• Participation. A patient’s values are taken into account and underpin the decision process. A patient may prefer not to commence methotrexate if they drink alcohol regularly and will be more likely to comply with an alternative drug where they do not have to abstain from alcohol.
• Veto-participation. The patient holds the right not to comply with treatment. Liang (1989) describes non-compliance as the ultimate experience of independence. If this occurs it should do so only after full negotiation has occurred and not as a result of ignorance or non-disclosure. The nurse would seek to ascertain the reason why the patient was declining drug therapy. It may be due to a lack of knowledge or apprehensions that have not been discussed. If patients decline therapy they must be given the opportunity to reaccess the service at any time to reassess their condition and other treatment options.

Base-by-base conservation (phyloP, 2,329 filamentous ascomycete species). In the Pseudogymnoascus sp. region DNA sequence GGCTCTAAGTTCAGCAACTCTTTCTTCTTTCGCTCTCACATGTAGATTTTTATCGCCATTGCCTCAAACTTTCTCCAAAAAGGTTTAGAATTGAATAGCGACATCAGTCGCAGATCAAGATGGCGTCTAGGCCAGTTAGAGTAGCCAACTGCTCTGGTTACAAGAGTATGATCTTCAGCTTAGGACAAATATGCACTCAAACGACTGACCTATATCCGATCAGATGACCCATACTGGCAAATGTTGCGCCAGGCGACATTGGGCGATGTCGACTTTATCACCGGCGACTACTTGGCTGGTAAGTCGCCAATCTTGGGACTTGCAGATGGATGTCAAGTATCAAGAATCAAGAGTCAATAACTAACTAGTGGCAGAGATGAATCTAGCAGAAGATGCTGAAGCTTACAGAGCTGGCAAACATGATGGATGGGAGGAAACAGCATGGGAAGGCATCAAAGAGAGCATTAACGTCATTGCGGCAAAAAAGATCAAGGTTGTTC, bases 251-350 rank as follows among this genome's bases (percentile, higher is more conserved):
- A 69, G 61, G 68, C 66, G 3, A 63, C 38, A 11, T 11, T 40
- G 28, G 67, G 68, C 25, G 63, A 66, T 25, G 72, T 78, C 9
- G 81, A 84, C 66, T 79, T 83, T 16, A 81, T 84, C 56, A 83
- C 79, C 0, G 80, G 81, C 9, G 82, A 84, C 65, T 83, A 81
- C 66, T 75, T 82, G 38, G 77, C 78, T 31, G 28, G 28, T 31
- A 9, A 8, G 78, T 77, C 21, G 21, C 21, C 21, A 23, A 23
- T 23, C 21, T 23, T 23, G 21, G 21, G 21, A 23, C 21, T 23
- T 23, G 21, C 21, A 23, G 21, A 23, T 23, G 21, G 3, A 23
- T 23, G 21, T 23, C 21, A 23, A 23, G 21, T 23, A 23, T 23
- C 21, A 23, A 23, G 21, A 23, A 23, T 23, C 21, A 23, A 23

The mode of action of DMARDs has been discussed in depth in Chapter 2. Patients often commence DMARDs at a time when their arthritis is in an illness phase
with evidence of increased disease activity. This will often cause the patient to experience an increase in symptomatology inducing pain, stiffness, fatigue, low mood and systemic manifestations such as anaemia. The majority of DMARDs take many months before their ability to affect the disease process can be assessed. Patients respond at different times but will require education, support and guidance at the commencement of treatment and on an ongoing basis. The nurse will need, in conjunction with the patient, to plan interventions to enable the patient to cope with increased symptomatology. This may include a combination of exercise, relaxation, pacing activities, review of analgesia or an inpatient stay.